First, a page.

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  1. #21
    Join Date
    Sep. 18, 2003


    Quote Originally Posted by VAHorseGurl View Post
    I learned a hard lesson with Pete. And while I love Pete dearly and am likely to keep him as a pasture puff/arena riding dolt, I really really want to strike out on my own and enjoy the adventure that is horseback riding.
    You never know. After you've learned to ride better and gained confidence, Pete might work just fine for you. I got my first horse at 40+ and took a couple of hard bounces that left me with zero confidence. After a lot of hard work, lessons and time in saddle, I'm doing things with my horses that I never thought I would. I'll never be a particularly good rider, but I can do pretty much whatever I want with my horses, including handling the "unexpected."

    Good luck with Harriet. But do keep you wits about you. I'm with LoriB on this one -- suspicious.
    "... if you think i'm MAD, today, of all days,
    the best day in ten years,

  2. #22
    Join Date
    Dec. 27, 2006

    Default "this breed's no good for English riding or foxhunting"--perhaps not so great for English SHOWING, maybe. Here I thought riding had to do with a working relationship between horse and human. Foxtrotters excell at trail riding. They were the chosen mounts for the Forest Service because they were sound and serviceable critters with an easy gait and good endurance. My riding buddy, who has had two MFTs, says that the foxtrot itself makes jumping problematic when gaiting, but that they certainly can and do jump well from the canter. A lot of gaited horses "can't" canter because of lack of proper training or because they are very strongly gaited--a request for more speed just gets a faster gait. Obviously, proper training to take a canter cue and practice would yield a horse that could jump and hunt with first flight safely. If one is hunting with hilltoppers I dont see that a foxtrotter would be a liability AT ALL, since they typically can go all day in the foxtrot. The gait is a definite advantage in that respect since it doesnt, unlike most of the lateral easy gaits, lead to back problems and other unsoundness. With racking breeds you have to be careful to ride them in their other gears as well to prevent swayback and impinging vertebrae etc. Not a problem with the broken diagonal gait. The old adage is true, the foxtrot is "easy on the horse and easy on the man."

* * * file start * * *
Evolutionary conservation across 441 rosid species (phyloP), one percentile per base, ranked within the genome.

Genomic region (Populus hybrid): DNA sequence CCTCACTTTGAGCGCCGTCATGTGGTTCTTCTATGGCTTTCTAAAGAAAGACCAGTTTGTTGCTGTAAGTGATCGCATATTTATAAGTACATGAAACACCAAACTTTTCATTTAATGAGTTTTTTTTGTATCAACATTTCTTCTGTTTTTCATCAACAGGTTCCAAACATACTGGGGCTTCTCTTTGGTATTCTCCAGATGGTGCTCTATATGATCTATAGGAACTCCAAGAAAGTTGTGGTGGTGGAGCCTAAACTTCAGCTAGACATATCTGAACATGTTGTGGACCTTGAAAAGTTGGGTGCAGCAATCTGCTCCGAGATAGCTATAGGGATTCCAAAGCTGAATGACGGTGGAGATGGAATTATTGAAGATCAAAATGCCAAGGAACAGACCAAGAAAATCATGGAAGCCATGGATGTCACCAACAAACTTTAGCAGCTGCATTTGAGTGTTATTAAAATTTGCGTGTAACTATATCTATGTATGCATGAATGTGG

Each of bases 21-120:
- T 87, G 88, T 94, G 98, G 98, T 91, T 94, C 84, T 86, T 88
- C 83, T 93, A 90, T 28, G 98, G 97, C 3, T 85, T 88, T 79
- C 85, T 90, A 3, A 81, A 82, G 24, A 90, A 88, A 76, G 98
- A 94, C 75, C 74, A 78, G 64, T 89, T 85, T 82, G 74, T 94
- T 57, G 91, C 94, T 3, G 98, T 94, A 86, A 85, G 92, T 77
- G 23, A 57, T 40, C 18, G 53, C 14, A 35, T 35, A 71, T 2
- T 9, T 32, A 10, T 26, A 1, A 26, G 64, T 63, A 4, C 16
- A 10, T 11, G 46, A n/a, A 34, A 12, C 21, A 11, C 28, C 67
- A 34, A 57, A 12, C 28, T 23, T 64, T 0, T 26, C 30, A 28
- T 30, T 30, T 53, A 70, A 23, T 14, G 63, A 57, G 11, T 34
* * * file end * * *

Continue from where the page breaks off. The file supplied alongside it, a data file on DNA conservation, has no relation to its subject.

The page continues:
3. #23
    Join Date
    Nov. 18, 2004
    Catonsville, MD


    I don't think anyone posting to this thread is particularly worried about the gaited / discipline problem. I just think it would be wise for VAHorseGurl to get some professional or more experienced guidance for her shopping trip, regardless of what horse she is interested in buying.

    If your trainer is too busy, ask her to refer you to someone who can go with you. Pay someone, it's that important.

    It's possible that this mare is lovely and appropriate for you, and it's also possible that she has training or soundness problems that are not readily apparent but which will limit your ability to have a fun and productive riding partnership. The people who can detect such difficulties are experienced horse shoppers and trainers.
    I tolerate all kinds of animal idiosyncrasies.
    I've found that I don't tolerate people idiosyncrasies as well. - Casey09

  4. #24
    Join Date
    Apr. 13, 2008


    Around here, most of the MFTs and TWH come from dealers. They go down south, pickem up, train them some and sell them on. Wouldnt be a deal breaker, but I would have someone else go with me. I hope Harriet is the gal for you! Shes lovely. About the thick neck, it can certainly go with the breed. Hope shes a go! OP folks are just trying to help you out- so you dont get a re-pete! I forced myself to go look at several other horses, even though I knew she was mine at 1st sight, but I had to look just to satisfy myself.

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